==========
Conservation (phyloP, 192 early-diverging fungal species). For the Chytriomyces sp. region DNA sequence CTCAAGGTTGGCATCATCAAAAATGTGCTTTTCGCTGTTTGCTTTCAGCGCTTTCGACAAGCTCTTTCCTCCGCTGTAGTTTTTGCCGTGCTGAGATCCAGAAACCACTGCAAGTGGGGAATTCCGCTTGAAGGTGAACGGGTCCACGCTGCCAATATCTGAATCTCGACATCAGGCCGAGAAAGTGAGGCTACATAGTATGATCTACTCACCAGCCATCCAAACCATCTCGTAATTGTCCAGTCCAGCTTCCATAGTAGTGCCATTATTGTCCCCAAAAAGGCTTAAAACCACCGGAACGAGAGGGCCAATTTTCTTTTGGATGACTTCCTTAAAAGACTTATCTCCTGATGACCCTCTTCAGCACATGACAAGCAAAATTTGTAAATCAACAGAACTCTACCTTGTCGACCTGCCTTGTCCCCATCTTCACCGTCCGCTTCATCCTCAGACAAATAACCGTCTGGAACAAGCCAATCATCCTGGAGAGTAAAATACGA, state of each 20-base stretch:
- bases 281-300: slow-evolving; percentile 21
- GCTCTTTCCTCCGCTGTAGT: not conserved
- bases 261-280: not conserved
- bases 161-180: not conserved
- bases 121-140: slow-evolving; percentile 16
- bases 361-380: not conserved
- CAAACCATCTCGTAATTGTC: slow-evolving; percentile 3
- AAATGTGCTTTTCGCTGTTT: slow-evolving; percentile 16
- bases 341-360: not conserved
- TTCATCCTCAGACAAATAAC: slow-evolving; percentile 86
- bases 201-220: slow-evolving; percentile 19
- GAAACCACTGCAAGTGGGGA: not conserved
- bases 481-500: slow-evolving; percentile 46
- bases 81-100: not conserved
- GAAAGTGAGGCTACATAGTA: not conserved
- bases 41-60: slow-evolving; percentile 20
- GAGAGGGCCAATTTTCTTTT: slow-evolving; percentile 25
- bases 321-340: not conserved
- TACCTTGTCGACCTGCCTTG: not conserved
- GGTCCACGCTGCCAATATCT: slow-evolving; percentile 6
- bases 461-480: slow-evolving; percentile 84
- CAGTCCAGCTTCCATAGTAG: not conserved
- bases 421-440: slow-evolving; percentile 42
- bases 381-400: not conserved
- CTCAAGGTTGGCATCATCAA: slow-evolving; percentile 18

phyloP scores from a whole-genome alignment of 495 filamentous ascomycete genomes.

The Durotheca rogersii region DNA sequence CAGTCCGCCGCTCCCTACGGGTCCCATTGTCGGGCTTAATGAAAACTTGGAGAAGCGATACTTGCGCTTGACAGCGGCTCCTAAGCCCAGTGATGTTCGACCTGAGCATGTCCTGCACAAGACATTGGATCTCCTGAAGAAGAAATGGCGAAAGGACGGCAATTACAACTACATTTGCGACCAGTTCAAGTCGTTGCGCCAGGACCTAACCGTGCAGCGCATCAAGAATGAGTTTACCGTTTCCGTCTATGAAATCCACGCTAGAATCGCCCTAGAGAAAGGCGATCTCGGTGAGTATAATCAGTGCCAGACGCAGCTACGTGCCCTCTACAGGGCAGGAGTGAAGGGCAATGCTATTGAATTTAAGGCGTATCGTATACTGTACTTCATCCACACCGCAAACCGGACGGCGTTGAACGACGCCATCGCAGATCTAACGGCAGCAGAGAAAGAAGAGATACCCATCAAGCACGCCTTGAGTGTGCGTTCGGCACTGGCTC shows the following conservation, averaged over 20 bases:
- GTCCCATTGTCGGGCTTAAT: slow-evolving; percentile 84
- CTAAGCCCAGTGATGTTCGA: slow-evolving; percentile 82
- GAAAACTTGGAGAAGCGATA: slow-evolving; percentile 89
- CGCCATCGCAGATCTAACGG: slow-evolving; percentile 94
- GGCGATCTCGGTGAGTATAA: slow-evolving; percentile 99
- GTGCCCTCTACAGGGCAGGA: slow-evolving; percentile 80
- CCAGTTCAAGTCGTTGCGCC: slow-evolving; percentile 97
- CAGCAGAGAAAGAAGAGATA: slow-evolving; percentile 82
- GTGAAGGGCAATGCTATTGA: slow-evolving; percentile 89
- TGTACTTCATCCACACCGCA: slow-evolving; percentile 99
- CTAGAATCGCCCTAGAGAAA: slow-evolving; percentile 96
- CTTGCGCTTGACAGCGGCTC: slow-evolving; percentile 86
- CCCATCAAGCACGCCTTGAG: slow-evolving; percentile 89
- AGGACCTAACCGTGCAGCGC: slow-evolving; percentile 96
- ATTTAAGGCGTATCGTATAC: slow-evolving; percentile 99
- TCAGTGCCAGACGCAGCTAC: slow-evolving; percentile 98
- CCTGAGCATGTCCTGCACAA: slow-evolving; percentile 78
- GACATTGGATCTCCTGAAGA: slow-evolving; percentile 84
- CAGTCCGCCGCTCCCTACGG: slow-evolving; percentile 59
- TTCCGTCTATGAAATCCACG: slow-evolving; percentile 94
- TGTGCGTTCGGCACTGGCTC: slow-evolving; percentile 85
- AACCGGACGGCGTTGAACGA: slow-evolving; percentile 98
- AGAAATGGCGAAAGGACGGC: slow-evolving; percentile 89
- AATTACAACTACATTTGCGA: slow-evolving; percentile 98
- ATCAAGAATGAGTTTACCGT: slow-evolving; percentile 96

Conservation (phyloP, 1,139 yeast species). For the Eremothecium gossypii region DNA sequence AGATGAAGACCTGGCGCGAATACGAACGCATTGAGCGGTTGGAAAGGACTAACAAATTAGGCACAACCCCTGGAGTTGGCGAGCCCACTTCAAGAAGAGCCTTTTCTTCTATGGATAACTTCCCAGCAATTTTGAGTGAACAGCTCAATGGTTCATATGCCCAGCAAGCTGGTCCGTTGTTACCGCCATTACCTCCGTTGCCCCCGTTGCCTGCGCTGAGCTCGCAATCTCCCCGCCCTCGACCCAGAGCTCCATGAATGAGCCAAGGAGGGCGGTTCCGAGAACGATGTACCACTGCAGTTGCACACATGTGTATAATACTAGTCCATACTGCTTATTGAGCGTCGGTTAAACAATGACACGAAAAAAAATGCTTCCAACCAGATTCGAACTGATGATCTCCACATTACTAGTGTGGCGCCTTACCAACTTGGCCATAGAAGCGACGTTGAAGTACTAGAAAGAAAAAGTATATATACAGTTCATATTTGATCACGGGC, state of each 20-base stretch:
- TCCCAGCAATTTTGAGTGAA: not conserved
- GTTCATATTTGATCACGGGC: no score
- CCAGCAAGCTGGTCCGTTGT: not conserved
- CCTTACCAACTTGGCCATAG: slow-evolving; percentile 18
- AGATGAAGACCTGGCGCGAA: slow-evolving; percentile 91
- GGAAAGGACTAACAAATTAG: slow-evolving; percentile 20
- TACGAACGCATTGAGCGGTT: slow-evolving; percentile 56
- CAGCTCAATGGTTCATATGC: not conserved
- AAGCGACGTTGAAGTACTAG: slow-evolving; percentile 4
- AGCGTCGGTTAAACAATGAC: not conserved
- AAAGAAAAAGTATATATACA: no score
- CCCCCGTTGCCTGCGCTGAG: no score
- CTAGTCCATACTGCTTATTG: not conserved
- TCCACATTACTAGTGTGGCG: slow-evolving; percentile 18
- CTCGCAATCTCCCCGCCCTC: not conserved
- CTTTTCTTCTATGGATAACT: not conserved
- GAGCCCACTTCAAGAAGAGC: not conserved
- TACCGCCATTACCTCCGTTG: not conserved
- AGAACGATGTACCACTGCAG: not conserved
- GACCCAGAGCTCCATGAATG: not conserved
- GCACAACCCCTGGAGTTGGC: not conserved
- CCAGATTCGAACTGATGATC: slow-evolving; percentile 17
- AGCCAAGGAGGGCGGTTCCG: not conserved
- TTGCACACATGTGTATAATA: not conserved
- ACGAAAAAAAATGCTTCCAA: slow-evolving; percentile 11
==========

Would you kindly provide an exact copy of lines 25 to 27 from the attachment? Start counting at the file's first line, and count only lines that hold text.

- bases 381-400: not conserved
- CTCAAGGTTGGCATCATCAA: slow-evolving; percentile 18

phyloP scores from a whole-genome alignment of 495 filamentous ascomycete genomes.